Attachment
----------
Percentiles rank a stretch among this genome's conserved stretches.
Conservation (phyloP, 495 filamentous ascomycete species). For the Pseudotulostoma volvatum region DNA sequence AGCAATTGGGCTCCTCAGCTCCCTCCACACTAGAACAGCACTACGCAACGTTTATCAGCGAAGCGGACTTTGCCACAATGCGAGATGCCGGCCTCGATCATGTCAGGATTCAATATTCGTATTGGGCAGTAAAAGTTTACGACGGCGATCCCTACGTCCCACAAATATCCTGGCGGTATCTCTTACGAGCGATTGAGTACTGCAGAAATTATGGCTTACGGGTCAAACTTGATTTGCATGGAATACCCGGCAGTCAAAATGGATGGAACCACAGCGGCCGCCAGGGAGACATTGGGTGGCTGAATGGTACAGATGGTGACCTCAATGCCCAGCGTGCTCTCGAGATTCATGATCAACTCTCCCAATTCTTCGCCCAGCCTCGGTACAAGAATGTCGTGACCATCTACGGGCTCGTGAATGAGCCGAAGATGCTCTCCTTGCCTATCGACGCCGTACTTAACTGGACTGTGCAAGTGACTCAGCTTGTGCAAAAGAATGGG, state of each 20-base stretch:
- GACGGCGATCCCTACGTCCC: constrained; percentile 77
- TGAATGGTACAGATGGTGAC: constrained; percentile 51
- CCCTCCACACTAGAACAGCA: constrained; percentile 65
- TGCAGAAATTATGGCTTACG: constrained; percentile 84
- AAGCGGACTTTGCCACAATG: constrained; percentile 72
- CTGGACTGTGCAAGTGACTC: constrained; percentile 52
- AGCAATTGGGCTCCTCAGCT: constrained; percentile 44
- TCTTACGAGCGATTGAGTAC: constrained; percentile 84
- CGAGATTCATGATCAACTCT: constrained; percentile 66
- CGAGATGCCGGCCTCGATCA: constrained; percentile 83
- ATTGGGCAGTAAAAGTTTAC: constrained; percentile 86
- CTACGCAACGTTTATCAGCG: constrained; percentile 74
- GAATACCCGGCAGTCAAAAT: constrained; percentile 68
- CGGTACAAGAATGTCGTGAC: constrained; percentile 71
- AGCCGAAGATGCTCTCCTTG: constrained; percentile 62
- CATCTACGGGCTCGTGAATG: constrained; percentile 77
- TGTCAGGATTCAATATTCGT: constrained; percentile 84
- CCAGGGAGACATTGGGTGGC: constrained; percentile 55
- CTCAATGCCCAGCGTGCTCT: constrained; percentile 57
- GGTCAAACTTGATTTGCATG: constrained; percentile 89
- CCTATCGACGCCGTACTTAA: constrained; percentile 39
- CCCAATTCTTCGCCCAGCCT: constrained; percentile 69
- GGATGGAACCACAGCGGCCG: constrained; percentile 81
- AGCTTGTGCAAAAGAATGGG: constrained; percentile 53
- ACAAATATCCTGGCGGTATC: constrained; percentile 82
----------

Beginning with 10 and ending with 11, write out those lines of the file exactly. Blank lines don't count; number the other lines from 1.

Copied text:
- TCTTACGAGCGATTGAGTAC: constrained; percentile 84
- CGAGATTCATGATCAACTCT: constrained; percentile 66